Amitav has deliberately chosen these characters to show the history of time at these moments for their relevance to the issue, their historical background associated with the colonized land and their fear of losing identity which make them a part of pure colonial narrative. The character of Thibaw Min is the representative of the descendants of the royal family. He reflects the royal festivities and the reverence enjoyed by the family in the public. His exile is also somewhat resembled with the banished life of the last king who died with heart attack.

The shifting of power from a centered monopoly to an open and dynamic regime is constituted and shown through the chosen characters. This shift of power has a historical importance if one can alienate it from the fiction of the time. Bhabha is very true in stating and making his prophecies in “Cultural Diversity and Cultural Difference” that the dying of one is in fact the birth of the other. These cultural differences have historic perspective and are spoken for these natives specifically when ever are talked about through the colonial vision.

The individual characters like Dolly in “the Glass Palace” are significant as they represent and support the evidence of the shifting of the power. Dolly stands for the journey and the long yards from being subaltern to being autonomous. This in fact is the finishing story of the repression towards liberation. Between the two strands of these political norms i.e. repression and the liberation takes place the story of “The Glass Place” which makes its character a show case for not only representing the social fears but also the political redemptions which make the novel very special in its features and give it a distinctive position among all the narrative discourses of colonization.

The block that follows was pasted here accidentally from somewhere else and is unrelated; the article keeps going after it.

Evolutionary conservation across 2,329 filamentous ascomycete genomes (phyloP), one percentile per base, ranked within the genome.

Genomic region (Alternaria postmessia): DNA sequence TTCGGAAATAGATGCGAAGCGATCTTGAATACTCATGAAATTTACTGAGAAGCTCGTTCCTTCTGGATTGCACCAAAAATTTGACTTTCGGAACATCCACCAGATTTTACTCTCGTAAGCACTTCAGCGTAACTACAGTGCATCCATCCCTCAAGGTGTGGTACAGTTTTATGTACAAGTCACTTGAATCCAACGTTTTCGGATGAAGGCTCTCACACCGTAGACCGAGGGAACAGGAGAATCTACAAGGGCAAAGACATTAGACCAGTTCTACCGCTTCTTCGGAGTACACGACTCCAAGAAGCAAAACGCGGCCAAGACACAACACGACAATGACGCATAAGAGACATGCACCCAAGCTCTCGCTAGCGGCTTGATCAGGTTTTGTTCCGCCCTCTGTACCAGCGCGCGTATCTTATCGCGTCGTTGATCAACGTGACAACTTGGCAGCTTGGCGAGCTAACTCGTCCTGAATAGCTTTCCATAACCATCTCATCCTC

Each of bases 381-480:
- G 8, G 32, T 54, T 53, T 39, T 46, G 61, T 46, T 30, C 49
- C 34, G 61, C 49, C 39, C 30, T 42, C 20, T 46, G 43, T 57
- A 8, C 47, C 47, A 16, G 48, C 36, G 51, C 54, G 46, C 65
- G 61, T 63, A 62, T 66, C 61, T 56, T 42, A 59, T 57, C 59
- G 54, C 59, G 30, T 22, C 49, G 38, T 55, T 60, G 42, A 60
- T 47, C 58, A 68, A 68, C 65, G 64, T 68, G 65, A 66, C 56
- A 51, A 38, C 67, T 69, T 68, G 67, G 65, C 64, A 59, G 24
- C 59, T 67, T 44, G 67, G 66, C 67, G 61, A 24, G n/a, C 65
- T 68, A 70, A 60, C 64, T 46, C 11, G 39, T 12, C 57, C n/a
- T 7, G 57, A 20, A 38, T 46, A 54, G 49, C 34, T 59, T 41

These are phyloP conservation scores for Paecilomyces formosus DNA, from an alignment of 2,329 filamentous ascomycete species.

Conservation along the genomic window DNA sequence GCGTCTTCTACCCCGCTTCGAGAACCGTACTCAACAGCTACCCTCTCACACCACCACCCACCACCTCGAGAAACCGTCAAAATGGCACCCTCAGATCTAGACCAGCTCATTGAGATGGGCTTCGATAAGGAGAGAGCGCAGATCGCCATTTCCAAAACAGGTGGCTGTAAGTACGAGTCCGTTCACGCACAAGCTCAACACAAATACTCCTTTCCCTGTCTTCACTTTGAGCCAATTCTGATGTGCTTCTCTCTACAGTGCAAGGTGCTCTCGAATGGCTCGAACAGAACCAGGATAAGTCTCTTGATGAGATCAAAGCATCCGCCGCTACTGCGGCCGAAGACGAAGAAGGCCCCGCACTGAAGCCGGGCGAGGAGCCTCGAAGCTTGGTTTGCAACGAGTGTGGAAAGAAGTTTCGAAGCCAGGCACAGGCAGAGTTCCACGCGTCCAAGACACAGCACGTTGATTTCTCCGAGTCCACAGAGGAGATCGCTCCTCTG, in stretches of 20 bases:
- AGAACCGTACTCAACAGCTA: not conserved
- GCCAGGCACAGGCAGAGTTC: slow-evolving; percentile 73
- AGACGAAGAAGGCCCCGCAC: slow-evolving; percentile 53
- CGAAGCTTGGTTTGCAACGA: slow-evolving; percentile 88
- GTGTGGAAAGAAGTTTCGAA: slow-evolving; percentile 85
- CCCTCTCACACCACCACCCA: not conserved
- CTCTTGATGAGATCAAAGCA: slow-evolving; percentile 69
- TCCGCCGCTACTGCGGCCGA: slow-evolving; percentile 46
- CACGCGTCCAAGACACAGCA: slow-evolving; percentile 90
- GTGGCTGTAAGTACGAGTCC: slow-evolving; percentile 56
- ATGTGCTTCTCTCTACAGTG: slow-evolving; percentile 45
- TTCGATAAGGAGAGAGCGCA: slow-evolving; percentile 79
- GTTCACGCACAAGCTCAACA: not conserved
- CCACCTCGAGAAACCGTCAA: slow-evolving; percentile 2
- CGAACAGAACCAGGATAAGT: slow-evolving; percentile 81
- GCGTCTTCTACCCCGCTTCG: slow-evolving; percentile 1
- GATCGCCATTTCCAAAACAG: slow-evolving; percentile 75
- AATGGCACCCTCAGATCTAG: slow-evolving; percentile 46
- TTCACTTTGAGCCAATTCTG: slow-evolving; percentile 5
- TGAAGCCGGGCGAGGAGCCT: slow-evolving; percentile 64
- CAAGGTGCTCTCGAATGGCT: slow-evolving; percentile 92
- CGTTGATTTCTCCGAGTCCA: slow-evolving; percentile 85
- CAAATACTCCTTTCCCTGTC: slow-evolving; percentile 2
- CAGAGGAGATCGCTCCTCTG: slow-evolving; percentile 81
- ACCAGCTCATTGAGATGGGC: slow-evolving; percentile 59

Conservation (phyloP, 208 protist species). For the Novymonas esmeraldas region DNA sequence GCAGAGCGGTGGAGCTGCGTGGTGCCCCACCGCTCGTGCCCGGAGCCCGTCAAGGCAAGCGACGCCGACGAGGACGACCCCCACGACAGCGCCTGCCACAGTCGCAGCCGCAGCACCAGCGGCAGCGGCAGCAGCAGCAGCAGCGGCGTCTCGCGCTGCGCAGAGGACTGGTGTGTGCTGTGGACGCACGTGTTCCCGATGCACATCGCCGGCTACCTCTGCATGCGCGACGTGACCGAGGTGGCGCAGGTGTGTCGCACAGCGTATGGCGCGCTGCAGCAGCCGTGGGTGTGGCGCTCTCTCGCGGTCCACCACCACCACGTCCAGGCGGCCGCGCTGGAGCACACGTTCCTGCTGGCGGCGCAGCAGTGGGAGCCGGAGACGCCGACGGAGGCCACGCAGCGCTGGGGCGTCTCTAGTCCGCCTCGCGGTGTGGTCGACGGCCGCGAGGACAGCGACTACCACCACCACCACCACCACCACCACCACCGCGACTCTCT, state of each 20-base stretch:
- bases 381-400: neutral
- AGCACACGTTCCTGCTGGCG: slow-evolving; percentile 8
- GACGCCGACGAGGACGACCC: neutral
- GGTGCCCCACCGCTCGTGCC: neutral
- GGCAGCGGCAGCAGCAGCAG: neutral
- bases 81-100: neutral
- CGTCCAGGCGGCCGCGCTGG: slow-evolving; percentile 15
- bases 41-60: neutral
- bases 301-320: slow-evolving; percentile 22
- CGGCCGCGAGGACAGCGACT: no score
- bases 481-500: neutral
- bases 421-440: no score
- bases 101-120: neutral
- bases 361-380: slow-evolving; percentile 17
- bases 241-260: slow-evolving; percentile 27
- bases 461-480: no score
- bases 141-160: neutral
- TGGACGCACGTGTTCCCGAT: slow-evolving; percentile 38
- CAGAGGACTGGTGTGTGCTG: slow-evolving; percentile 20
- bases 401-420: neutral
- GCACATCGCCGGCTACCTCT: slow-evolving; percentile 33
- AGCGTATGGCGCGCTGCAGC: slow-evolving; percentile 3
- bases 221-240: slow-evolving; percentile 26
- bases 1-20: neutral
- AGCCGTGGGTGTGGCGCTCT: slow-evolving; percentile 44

“The Glass Palace” is embodiment of English treatment of Burmese coming in the way of their tread. This gives a new vision to see history through the glass of fiction. His special feature is his move in the eastern lands exploring the economic pleasures which brought Britain on this very land and kept them attacking the natives to strengthen their market and trade. Amitav’s special Indian background enables him to portray the falling legacy on the canvass of the colonial landscapes. He is very successful in portraying the dilemma of the poor Indians who were shipped to the far east and more to it the dilemma of the Indian soldiers serving in British army confronting with the Indians fighting for their national freedom.

Burmese exploitation is very typical and a part of the fate of every colonized people with the long history of restoration which still marks them subaltern when compared with their ex white masters. The colonized lands share a mutual crisis and hence are reckoned as a collective discourse which vents a way to the suppressed voices of the poor souls. This narrative shifts and brings a new enterprise for those who believe only in the echoing voices.

By: Ammarah Khan